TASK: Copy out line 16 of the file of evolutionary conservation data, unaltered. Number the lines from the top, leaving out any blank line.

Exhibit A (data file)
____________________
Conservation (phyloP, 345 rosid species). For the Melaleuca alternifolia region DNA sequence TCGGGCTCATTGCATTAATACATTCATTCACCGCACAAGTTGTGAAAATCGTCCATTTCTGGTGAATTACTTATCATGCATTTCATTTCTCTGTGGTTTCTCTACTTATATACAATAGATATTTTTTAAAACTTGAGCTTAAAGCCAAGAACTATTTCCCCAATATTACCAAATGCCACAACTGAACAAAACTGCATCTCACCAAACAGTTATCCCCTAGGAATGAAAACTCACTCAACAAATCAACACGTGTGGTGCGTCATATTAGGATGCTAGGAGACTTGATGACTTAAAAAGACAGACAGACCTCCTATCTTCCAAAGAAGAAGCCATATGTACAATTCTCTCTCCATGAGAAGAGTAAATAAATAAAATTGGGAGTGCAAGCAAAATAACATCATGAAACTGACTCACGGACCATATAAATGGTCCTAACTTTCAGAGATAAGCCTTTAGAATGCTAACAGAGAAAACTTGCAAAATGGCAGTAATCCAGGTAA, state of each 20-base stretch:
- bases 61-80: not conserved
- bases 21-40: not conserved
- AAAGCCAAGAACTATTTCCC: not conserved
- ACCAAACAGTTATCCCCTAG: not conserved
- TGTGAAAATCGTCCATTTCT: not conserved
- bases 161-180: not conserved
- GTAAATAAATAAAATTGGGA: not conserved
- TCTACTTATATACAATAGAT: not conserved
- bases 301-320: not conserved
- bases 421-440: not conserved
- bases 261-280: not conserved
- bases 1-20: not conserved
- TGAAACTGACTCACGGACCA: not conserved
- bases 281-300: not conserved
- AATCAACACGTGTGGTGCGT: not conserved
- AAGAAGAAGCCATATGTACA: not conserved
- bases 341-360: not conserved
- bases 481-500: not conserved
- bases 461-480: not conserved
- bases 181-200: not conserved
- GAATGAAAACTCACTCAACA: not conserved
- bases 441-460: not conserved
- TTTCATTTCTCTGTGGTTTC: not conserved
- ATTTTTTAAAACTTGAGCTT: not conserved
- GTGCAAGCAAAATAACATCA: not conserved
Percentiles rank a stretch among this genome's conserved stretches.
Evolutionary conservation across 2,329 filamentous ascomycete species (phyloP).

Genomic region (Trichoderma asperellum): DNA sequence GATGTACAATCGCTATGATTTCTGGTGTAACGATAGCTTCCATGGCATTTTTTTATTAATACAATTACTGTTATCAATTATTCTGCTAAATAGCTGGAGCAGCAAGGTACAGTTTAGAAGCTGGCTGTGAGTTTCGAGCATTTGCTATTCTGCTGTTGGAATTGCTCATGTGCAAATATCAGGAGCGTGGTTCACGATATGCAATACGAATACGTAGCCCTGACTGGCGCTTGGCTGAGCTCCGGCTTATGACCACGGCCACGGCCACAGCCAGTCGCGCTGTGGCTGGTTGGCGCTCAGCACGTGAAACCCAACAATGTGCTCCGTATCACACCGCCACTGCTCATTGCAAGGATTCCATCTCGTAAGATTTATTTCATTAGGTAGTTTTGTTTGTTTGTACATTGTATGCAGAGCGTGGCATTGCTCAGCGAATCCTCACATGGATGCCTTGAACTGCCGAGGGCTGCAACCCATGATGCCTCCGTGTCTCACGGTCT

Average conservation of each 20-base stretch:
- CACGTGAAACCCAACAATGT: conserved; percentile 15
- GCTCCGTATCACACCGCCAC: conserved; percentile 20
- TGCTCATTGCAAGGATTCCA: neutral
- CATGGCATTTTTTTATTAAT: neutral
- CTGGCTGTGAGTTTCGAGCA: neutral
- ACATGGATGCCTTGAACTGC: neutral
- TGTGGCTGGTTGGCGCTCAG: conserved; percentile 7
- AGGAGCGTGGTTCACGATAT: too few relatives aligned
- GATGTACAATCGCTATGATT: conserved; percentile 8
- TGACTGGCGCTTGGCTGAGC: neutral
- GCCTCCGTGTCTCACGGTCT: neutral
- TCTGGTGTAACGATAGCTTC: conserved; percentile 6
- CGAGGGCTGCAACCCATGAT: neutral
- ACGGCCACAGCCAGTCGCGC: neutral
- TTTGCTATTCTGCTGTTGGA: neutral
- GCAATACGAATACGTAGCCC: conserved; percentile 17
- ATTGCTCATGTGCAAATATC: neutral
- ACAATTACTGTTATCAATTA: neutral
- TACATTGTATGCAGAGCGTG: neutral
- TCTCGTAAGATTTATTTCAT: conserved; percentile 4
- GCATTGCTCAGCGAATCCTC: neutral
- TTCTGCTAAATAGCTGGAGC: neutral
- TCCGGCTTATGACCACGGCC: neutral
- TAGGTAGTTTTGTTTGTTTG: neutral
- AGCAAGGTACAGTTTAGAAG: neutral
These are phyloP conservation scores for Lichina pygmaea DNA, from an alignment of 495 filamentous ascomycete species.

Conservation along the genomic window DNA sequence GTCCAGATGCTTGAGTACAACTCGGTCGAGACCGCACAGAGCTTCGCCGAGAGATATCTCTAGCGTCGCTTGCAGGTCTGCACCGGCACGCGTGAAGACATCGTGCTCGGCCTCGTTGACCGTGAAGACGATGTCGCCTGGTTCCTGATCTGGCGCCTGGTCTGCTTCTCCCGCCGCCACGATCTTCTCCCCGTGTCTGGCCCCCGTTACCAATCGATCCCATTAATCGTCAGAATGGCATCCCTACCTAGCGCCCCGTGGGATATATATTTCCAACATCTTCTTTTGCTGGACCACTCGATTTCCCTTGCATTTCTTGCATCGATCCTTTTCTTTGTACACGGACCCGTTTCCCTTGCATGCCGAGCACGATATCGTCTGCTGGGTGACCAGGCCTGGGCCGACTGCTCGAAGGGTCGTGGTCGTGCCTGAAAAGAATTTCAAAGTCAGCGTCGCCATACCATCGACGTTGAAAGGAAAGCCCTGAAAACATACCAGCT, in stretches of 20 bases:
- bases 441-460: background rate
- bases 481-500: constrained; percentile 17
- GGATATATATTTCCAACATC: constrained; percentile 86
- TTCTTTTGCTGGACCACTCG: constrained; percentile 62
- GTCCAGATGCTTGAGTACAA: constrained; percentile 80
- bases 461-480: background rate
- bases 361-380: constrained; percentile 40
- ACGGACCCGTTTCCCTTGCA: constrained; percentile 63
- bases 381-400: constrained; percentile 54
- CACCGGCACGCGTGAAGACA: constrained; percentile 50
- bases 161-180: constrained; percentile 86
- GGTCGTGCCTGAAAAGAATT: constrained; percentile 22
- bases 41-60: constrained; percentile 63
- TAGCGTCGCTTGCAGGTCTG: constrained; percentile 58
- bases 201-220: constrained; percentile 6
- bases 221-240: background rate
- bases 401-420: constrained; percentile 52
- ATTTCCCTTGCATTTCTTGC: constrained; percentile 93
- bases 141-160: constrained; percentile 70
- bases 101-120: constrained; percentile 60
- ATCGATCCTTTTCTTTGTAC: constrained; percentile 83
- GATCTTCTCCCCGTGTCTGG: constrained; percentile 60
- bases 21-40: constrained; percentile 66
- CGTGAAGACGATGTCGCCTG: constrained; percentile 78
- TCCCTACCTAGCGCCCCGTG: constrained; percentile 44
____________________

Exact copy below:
- AATCAACACGTGTGGTGCGT: not conserved